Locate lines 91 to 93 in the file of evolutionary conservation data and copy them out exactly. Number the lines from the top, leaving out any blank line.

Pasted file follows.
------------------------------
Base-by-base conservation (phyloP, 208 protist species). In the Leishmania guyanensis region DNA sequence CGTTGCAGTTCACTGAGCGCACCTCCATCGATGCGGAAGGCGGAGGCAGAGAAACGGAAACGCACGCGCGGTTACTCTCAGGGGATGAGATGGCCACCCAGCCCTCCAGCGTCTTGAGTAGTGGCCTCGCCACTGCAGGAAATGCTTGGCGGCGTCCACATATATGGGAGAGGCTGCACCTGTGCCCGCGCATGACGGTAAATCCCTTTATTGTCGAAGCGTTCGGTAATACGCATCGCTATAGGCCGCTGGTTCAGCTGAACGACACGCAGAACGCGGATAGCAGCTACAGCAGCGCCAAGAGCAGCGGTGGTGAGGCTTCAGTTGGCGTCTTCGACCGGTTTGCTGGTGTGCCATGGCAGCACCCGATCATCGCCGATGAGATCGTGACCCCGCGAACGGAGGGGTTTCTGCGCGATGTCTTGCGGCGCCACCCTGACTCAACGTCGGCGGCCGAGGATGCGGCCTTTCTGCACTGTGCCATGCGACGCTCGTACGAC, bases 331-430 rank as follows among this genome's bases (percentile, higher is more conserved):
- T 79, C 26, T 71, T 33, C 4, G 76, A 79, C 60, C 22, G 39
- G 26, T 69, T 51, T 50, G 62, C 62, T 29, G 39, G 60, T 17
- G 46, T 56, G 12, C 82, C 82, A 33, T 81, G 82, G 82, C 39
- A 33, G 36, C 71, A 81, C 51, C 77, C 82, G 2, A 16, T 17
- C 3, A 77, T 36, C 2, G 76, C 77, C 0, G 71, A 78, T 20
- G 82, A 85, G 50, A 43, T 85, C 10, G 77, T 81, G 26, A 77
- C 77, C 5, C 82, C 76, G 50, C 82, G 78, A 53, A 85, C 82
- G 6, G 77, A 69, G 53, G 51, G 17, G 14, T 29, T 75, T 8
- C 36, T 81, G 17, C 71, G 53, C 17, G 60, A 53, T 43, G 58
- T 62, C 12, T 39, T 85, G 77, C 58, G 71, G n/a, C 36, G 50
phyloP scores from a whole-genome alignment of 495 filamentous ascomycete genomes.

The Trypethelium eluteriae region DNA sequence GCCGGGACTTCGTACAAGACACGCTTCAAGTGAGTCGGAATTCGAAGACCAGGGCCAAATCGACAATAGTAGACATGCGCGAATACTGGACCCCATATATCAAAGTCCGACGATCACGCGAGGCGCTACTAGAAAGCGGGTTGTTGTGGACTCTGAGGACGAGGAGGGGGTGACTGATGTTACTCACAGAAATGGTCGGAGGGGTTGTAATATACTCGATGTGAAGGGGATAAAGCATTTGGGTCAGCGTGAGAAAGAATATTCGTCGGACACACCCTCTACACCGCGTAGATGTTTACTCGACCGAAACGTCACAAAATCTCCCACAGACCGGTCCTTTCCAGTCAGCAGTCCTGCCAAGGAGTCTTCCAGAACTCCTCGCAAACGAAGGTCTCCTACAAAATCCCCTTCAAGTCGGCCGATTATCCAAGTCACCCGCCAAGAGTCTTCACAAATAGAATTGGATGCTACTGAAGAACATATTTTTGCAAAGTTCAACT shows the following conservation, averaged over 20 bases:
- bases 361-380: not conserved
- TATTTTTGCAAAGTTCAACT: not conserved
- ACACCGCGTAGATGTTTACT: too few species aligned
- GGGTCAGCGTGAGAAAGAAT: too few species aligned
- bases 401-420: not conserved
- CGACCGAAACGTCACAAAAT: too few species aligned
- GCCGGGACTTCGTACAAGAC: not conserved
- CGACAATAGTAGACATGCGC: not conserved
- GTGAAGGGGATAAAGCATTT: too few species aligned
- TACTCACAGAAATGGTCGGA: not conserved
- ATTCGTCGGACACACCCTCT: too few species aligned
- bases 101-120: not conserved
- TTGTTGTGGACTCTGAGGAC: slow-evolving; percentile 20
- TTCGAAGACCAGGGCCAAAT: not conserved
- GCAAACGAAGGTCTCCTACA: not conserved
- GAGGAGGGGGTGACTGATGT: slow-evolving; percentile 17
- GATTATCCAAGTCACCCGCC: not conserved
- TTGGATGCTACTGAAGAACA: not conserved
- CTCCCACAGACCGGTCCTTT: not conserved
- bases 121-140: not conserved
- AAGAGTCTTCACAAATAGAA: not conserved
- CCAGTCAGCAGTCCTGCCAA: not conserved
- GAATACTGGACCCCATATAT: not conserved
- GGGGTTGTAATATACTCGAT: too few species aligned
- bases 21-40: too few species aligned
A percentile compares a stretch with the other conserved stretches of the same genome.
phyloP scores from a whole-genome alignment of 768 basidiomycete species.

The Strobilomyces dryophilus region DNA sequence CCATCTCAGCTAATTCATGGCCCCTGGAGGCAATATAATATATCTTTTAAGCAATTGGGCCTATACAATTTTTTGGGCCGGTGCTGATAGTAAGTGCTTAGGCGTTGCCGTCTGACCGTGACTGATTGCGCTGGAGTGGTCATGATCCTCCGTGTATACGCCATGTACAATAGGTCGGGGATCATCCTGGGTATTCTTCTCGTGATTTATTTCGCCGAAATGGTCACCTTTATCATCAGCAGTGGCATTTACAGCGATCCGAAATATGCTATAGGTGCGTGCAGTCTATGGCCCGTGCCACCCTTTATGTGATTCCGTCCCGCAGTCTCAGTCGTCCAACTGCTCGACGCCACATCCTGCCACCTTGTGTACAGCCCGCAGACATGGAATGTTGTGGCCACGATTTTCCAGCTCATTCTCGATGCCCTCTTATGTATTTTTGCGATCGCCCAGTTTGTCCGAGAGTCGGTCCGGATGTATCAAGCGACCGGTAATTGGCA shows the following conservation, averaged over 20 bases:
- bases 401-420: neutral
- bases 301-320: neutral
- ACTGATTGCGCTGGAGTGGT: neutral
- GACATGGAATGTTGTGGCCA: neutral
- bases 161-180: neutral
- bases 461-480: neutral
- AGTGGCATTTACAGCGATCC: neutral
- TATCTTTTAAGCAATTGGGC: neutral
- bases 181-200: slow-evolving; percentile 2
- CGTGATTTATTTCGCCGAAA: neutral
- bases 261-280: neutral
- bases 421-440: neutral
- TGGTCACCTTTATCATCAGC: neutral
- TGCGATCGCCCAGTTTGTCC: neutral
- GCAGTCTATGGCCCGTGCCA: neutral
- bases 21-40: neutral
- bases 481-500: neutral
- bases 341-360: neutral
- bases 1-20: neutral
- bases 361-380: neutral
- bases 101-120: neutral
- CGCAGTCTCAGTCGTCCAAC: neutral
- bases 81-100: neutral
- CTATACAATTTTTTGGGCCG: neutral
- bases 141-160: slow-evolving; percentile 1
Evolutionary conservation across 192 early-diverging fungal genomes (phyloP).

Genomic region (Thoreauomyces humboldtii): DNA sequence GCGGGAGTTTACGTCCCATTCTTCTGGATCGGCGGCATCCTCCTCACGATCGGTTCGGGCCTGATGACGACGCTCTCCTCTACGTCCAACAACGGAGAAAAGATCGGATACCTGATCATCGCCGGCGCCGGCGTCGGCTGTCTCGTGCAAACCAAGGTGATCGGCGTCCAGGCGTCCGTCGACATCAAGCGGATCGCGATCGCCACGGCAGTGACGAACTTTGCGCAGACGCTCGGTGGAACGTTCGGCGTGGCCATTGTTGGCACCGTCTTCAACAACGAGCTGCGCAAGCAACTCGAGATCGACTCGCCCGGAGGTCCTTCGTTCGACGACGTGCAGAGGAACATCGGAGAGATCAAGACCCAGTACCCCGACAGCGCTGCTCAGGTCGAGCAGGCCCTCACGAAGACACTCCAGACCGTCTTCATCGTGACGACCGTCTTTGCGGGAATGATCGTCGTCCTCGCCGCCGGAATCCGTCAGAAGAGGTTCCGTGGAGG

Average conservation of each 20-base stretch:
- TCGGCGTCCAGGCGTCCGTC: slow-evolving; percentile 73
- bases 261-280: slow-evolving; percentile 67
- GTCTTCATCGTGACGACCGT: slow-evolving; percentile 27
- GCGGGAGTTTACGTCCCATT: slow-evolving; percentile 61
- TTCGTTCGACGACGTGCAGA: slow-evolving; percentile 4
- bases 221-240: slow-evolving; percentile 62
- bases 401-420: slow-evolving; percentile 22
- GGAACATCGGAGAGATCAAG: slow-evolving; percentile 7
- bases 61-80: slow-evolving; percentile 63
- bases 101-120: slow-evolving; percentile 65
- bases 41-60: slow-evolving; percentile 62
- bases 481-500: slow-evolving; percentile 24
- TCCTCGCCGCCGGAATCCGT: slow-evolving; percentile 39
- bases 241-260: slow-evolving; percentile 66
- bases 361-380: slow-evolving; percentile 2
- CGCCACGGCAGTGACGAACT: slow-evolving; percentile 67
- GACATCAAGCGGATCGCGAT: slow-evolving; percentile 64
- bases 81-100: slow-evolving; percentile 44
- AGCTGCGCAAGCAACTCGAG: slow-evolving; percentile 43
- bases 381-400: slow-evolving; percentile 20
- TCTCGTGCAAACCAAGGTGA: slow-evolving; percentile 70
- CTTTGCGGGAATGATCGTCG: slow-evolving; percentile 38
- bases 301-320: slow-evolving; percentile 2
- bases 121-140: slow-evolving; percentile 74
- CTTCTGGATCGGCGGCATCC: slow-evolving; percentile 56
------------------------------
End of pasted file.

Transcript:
- CTTTGCGGGAATGATCGTCG: slow-evolving; percentile 38
- bases 301-320: slow-evolving; percentile 2
- bases 121-140: slow-evolving; percentile 74